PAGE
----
Green Stormwater Infrastructure (GSI) and Low Impact Development (LID)
Green Stormwater Infrastructure and Low Impact Development are interchangeable terms, both referring to the use of natural methods to absorb rainfall and runoff. This use of "pervious" or "permeable" designs soak up the water, acting as a natural filter to prevent any pollutants from being picked up on impervious cover and discharged to local waterways. GSI can be incorporated into the landscape by anyone! There are a variety of green stormwater treatment approaches which can be implemented at several scales. Below are some examples of GSI that homeowners can use to disconnect impervious cover on their properties:
A rain garden or bioretention area is a depression in the landscape that is designed to collect stormwater so it can sink in to the ground. The plants used are ones that are native to the area, so they don’t need much care once established. The City of New Haven has been installing hundreds of bioretention areas to help reduce stormwater runoff.
Stormwater planters take runoff from gutter downspouts and direct it to a planter box. The plants will use some of this water, and the soil media will help to filter pollutants. They are easy to maintain and provide a nice visual accent to a home/driveway.
There are several types of permeable pavements that make good alternatives to traditional asphalt and concrete. They all allow water to pass through into lower layers and sink in to the soil. They all have a crushed stone base to allow for drainage, and to provide a firm base for the pavement. Permeable asphalt, permeable concrete, and permeable interlocking paver blocks are all good options.
Green roofs are vegetated roof systems with a thin layer of light soil media. The plants use rain that falls, prevent- ing it from running off into the stormwater system. They come in trays, and are most suitable for larger, commercial flat roofs.
Rain barrels collect and hold rain, keeping it from entering storm drains. The collected rain can then be used to water gardens, lawns, or indoor plants. It is a great way to disconnect impervious cover, especially on rooftops, and conserve water. For more information, check out the Connecticut Guide to Rain Barrels.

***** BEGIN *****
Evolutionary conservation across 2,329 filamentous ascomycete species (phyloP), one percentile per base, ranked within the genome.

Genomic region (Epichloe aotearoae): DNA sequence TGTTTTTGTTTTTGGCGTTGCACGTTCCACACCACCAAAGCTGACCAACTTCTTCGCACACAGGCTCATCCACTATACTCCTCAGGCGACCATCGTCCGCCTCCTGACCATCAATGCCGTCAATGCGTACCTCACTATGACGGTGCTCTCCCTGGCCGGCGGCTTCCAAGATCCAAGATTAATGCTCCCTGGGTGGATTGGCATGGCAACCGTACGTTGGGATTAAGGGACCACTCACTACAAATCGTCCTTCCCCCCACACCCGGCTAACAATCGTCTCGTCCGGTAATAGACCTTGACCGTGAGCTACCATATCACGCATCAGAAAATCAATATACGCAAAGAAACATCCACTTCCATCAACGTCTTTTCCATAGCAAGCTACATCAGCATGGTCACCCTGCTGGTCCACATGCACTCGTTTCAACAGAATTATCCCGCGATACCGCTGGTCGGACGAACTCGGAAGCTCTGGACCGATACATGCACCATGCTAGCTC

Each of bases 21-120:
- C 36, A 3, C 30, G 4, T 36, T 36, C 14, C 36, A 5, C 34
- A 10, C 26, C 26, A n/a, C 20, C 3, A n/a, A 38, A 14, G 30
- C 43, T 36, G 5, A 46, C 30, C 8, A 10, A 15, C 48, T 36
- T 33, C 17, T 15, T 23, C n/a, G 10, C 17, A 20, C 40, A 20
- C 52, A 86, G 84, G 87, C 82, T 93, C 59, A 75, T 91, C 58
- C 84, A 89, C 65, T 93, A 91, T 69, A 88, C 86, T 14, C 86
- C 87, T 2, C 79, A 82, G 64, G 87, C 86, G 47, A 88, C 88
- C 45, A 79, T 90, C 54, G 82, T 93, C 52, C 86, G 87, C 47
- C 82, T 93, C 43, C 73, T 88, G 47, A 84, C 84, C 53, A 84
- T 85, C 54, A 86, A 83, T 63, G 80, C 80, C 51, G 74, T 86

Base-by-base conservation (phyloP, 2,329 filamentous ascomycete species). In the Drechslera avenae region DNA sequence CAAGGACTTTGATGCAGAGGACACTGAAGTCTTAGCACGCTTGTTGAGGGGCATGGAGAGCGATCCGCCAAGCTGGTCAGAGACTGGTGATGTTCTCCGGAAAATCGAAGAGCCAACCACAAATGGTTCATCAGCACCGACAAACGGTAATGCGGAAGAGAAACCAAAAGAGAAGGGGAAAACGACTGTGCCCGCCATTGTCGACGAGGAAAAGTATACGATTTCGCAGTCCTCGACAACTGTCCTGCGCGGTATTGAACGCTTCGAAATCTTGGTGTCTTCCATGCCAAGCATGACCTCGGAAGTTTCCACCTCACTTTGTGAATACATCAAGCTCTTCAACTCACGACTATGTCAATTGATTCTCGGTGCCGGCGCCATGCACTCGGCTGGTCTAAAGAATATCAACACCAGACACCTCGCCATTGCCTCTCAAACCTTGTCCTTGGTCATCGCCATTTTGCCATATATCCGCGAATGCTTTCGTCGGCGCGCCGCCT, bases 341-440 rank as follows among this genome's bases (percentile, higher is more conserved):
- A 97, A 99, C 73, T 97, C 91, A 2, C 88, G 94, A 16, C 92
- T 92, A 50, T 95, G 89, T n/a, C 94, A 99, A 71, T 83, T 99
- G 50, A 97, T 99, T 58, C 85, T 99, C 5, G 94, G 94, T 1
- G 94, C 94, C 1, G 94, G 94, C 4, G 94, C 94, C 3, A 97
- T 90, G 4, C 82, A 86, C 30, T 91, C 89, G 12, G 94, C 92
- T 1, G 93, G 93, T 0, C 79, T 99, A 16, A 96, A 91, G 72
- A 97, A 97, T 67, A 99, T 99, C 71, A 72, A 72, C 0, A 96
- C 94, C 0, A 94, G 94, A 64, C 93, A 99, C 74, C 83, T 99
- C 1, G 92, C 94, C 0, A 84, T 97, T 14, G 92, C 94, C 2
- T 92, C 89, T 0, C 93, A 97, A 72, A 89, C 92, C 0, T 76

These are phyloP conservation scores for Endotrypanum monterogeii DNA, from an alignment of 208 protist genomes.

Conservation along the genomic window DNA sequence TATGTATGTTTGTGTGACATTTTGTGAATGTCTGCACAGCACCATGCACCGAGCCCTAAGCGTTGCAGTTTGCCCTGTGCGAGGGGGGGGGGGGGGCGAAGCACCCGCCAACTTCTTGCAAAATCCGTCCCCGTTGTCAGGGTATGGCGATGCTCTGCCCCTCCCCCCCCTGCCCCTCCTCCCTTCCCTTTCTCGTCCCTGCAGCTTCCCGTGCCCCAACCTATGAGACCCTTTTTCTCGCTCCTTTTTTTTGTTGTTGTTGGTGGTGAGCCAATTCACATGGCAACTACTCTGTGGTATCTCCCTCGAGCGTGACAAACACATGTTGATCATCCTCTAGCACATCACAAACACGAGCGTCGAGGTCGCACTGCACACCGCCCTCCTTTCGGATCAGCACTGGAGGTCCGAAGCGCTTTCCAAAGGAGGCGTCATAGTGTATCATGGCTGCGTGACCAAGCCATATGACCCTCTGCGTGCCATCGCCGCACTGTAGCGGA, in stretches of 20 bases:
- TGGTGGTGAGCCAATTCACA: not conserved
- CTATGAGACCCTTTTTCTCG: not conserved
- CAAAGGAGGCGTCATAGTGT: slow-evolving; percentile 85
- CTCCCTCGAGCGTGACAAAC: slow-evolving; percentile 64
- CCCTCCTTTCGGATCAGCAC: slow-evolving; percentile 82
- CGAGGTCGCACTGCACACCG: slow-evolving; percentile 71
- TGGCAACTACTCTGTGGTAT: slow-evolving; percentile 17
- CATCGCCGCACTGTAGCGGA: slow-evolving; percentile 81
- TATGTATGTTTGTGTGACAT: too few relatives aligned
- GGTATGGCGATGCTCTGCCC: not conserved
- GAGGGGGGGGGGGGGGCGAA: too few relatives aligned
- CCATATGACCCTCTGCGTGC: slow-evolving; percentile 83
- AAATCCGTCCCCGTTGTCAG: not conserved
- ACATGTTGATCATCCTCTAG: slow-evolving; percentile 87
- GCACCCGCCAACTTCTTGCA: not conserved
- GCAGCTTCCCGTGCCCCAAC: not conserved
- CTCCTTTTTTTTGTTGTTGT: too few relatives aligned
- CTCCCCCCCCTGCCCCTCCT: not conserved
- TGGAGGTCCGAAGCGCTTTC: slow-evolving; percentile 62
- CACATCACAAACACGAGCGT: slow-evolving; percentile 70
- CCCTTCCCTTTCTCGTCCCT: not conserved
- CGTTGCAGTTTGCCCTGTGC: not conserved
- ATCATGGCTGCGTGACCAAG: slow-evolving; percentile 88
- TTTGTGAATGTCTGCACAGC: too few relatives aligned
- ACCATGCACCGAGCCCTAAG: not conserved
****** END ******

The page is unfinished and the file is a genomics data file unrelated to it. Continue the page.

Tree box filters act as mini bioretention systems and are great in urban areas or along streets where space is more limited. Using a precast concrete box, soils and the roots of the tree work to absorb and filter out pollutants of stormwater runoff before it enters into the stormwater sewer system via an under drain pipe.
GSI/LID Projects and Resources
Rain gardens are a simple and often inexpensive way for landowners to reduce runoff from their properties. This website has information on every aspect of building a rain garden, including a downloadable smartphone app.
Rain Garden Certificate
This course designed to provide guidance on how to properly site, size, install, and maintain rain gardens. There are 7 modules to be viewed at your own pace, with practice quizzes on the material for each module.
The National LID Atlas was created to highlight innovative LID practices around the country. Its goal is to encourage and educate local officials and others about low impact development practices by providing specific, local examples of their use.
State of LID Storymap
This story map presents the findings of a review of 95 Connecticut Municipalities' Low Impact Development Policies (LID), included in plans of conservation and development, zoning/subdivision regulations, and stormwater/LID design manuals.